Natural Disaster Emergency Checklist for Diabetics
Diabetes is a disease that is relatively easy to manage with food and exercise. Most diabetics who have been living with the disease for a long time know what they can and cannot have to avoid spikes in their glucose levels. But, in avoiding certain foods, do diabetics get the proper nutrition their bodies need to function well? Cutting out foods that are high in natural and processed sugars is all well and good, but there needs to be a balance to replace whatever nutrients go missing when eliminating certain foods from one’s diet. Getting the right nutrition becomes especially difficult when a natural disaster hits.
Type 1 and Type 2 Diabetes
There are two main types of diabetes, type 1 and type 2, and both are different in the ways they affect the body and how they are treated. In type 1 diabetes, the body cannot create insulin because the immune system attacks the cells in the pancreas that are responsible for that task. This form of diabetes is most commonly found in children and young adults. Treatment for this type involves taking daily insulin shots as well as maintaining a strict diet and closely monitoring blood glucose levels.
Type 2 diabetes is usually diagnosed in adults of middle age, but it can also appear in children and is often brought on by obesity. While the pancreas in type 2 diabetes can sometimes make insulin, it may not make enough, or the body will not efficiently use what is made. A third form of diabetes is gestational diabetes, but it is only found in pregnant women, usually developing during pregnancy and disappearing afterwards.
Most diabetics know they need to stay on top of their insulin injections as well as their diet to be sure they don’t fall ill. But what happens in the event of a natural disaster? What things can be done to ensure diabetics have the resources they need both during and after the event?
There is a good deal of information available about natural disasters. People should be ready for situations such as loss of electricity, limited availability of clean water for drinking and bathing, and difficulties obtaining food. These things are doubly important for those who must inject insulin daily for their survival. The following is a checklist to help people with diabetes in case of a natural disaster:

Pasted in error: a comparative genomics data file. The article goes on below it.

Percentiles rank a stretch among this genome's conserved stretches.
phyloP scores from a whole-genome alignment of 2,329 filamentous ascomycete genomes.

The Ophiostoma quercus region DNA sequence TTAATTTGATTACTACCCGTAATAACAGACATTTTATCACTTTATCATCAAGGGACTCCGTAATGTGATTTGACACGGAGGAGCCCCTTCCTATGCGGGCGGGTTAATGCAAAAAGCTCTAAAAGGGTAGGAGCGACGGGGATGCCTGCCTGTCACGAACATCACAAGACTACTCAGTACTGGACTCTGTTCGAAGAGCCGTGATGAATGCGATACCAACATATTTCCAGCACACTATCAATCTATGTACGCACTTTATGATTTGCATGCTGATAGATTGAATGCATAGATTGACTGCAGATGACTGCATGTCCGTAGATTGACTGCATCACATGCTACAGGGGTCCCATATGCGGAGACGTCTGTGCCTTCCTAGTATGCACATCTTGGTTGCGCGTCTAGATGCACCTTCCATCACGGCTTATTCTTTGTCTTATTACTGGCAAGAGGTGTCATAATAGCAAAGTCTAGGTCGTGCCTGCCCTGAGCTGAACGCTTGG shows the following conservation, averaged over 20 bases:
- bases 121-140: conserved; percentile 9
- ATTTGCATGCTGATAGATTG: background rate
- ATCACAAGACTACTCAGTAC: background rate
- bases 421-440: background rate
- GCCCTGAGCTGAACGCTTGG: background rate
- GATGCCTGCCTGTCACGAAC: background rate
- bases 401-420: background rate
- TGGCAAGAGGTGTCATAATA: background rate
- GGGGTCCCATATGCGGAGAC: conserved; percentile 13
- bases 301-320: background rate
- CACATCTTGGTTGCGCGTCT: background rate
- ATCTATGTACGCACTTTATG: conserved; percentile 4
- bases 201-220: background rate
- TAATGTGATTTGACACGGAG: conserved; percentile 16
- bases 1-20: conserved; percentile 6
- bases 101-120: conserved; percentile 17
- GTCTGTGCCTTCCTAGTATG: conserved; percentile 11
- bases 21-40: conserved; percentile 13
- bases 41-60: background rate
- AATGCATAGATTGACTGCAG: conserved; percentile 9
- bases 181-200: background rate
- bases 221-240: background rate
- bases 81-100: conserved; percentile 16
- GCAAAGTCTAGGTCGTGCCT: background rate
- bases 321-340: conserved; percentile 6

- Generator: During or after a disaster, if the electricity goes out, a generator is incredibly important. For those who use injectable vial insulin that needs to be kept in a controlled temperature, it could be a real lifesaver. As an alternative, diabetics could also use a pen form of insulin if a generator is not available.
- Waterproof kits: A proper emergency kit should contain all medications as well as a list of pharmacies, current medications being taken, any drug interactions, and any complications from prior surgeries or related to diabetes. If, for any reason, the patient falls unconscious, this would be a very helpful tool. The kit should also include a 30-day supply of glucose tablets, a blood glucose testing meter, a disposal container, cooling gel packs, batteries, and an extra pump, if one is used.
- Stock supplies in frequently visited places: A waterproof kit should be placed in the home’s most popular locations, and the items should be checked periodically to see if they have expired. Pack a supply of nonperishable, dehydrated food that can provide at least 2–4 weeks of meals. The food should also be able to be easily stored without cold or heat, and can be eaten without cooking, too.
- Clothing choices: Keep sturdy shoes, socks, blankets, and warm clothing in the emergency pack. To minimize the risk of cuts and abrasions, long sleeves and long, sturdy pants are recommended. The feet should be checked daily to make sure blisters do not form and the skin is not rubbed raw.
- First aid supplies: Certain items are integral to any diabetic disaster kit, first aid being near the top of the list. It helps reduce the risk of infections, among other things. Important first aid supplies include antibacterial ointment, cleansing wipes and gels, roller bandages, gauze pads, sterile pads, and antiseptic wipes for cleaning cuts and wounds. One can also include non-latex gloves, scissors, tweezers, elastic bandages, medical tape, cold packs, adhesive bandages, and CPR breathing barriers.
- Personal hygiene products: Deodorant, soap, good toothpaste, and a toothbrush should always be included, as diabetes can be exacerbated by poor dental hygiene. Women should also include sanitary items such as tampons or pads. Keep several large trash bags in the kit as well; these can be used to dispose of medicinal items, hygiene products, and food waste.
Natural disasters put significant stress on the body, and for diabetic patients, glucose levels may spike because of this, leading to secondary symptoms such as high blood pressure and depression. However, by doing as much as possible to prepare, diabetics can help themselves stay safe by keeping their stress level to a minimum. But stress levels are not elevated by worry alone; boredom can cause them to rise, too. So, when waiting out the blizzard, hurricane, or other storm, do not forget always to include some form of entertainment while you pack your emergency kit and keep them handy.